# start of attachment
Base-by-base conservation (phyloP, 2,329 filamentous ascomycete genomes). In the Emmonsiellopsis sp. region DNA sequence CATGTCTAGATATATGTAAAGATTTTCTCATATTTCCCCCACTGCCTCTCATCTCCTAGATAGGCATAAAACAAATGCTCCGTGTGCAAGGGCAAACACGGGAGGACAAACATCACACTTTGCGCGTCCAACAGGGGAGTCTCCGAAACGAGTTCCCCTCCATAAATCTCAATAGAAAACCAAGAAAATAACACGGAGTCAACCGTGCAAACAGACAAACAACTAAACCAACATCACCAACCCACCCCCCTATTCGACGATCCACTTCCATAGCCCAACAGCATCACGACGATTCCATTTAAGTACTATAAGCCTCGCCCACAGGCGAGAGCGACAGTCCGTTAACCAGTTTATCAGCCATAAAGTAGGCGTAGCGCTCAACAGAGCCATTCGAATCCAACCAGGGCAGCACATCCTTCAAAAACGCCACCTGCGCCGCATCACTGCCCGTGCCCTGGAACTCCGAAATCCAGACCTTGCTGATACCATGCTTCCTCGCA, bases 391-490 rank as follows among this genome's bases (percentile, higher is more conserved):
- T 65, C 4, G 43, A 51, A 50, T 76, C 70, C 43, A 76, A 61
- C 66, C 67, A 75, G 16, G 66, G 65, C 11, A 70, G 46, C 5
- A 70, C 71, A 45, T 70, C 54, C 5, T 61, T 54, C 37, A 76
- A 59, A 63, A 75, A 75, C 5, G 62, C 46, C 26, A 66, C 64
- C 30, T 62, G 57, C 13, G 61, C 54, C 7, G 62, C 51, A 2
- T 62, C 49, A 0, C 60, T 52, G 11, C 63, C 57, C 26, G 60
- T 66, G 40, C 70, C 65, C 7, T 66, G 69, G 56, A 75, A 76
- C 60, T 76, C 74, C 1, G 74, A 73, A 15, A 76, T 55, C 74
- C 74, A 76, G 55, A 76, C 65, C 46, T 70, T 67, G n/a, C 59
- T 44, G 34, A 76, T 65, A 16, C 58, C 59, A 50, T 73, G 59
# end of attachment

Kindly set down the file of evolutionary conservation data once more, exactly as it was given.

Base-by-base conservation (phyloP, 2,329 filamentous ascomycete genomes). In the Emmonsiellopsis sp. region DNA sequence CATGTCTAGATATATGTAAAGATTTTCTCATATTTCCCCCACTGCCTCTCATCTCCTAGATAGGCATAAAACAAATGCTCCGTGTGCAAGGGCAAACACGGGAGGACAAACATCACACTTTGCGCGTCCAACAGGGGAGTCTCCGAAACGAGTTCCCCTCCATAAATCTCAATAGAAAACCAAGAAAATAACACGGAGTCAACCGTGCAAACAGACAAACAACTAAACCAACATCACCAACCCACCCCCCTATTCGACGATCCACTTCCATAGCCCAACAGCATCACGACGATTCCATTTAAGTACTATAAGCCTCGCCCACAGGCGAGAGCGACAGTCCGTTAACCAGTTTATCAGCCATAAAGTAGGCGTAGCGCTCAACAGAGCCATTCGAATCCAACCAGGGCAGCACATCCTTCAAAAACGCCACCTGCGCCGCATCACTGCCCGTGCCCTGGAACTCCGAAATCCAGACCTTGCTGATACCATGCTTCCTCGCA, bases 391-490 rank as follows among this genome's bases (percentile, higher is more conserved):
- T 65, C 4, G 43, A 51, A 50, T 76, C 70, C 43, A 76, A 61
- C 66, C 67, A 75, G 16, G 66, G 65, C 11, A 70, G 46, C 5
- A 70, C 71, A 45, T 70, C 54, C 5, T 61, T 54, C 37, A 76
- A 59, A 63, A 75, A 75, C 5, G 62, C 46, C 26, A 66, C 64
- C 30, T 62, G 57, C 13, G 61, C 54, C 7, G 62, C 51, A 2
- T 62, C 49, A 0, C 60, T 52, G 11, C 63, C 57, C 26, G 60
- T 66, G 40, C 70, C 65, C 7, T 66, G 69, G 56, A 75, A 76
- C 60, T 76, C 74, C 1, G 74, A 73, A 15, A 76, T 55, C 74
- C 74, A 76, G 55, A 76, C 65, C 46, T 70, T 67, G n/a, C 59
- T 44, G 34, A 76, T 65, A 16, C 58, C 59, A 50, T 73, G 59